description: Nominally polyphagous species of herbivorous insects sometimes are comprised of multiple morphologically similar biological species with more specialized appetites. When meristic morphological traits cannot be found to distinguish such suspected sibling species, molecular data are increasingly sought as a source of evidence. A role for morphology in distinguishing such taxa might be reclaimed, however, by recent advances in geometric morphometric methods, such as the statistical analysis of partial-warp scores from the thin-plate spline. We employed this method to detect and characterize subtle shape differences among populations and between sexes of the nominal leaf beetle species Neochlamisus bebbianae. Using the thin-plate spline, the shapes of specimens from seven beetle populations collected from five host plants in five eastern North American localities were calculated. These shapes were analyzed by MANOVA, revealing significant variation in both uniform and nonuniform components of shape among test populations. Significant sexual dimorphism in size, shape, and allometric relationships were also documented across these populations. More interestingly, our study provided evidence of sibling species where traditional taxonomic approaches have failed. Individual MANOVAs revealed significant shape variation between sympatric populations from different host plants in each of three localities. Because these sympatric shape differences were significant when adjusted for size, they cannot be attributed to allometric consequences of size variation among test populations. Because certain beetle populations differed significantly in size and shape when reared in a common environment, these morphometric traits may have a genetic basis. Together, these results are consistent with an earlier suggestion that N. bebbianae represents a complex of host-specific races or sibling species, a hypothesis that has received additional support from recent studies on host use traits, sex ratios, and mitochondrial DNA. In sum, these analyses demonstrate the power and utility of the thinplate spline as a morphological means of discriminating among closely related and anatomically homogeneous taxa.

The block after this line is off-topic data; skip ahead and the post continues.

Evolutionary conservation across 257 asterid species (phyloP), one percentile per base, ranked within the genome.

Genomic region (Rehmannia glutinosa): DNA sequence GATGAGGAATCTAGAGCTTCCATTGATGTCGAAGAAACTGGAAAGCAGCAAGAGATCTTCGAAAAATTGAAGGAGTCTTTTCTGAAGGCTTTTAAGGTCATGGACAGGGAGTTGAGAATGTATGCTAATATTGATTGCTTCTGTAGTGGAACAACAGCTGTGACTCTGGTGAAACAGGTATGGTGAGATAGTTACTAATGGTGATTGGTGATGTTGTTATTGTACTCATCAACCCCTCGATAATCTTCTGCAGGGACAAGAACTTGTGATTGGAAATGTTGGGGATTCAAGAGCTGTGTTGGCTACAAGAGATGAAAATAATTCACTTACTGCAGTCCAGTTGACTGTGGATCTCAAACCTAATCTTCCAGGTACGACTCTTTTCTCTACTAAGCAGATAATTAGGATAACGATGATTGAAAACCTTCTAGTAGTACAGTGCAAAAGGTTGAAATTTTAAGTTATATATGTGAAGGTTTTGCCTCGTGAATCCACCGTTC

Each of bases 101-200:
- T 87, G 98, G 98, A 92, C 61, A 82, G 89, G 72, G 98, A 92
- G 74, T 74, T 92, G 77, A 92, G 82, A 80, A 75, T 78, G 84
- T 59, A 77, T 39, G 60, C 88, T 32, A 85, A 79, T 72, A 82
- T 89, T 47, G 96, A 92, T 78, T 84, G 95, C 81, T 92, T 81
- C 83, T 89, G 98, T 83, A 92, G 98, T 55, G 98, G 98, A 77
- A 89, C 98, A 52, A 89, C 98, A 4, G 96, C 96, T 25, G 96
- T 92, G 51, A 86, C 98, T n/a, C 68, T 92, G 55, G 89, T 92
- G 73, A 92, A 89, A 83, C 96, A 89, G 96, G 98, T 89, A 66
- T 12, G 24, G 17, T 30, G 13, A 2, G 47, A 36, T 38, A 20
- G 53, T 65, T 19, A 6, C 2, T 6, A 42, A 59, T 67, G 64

language: eng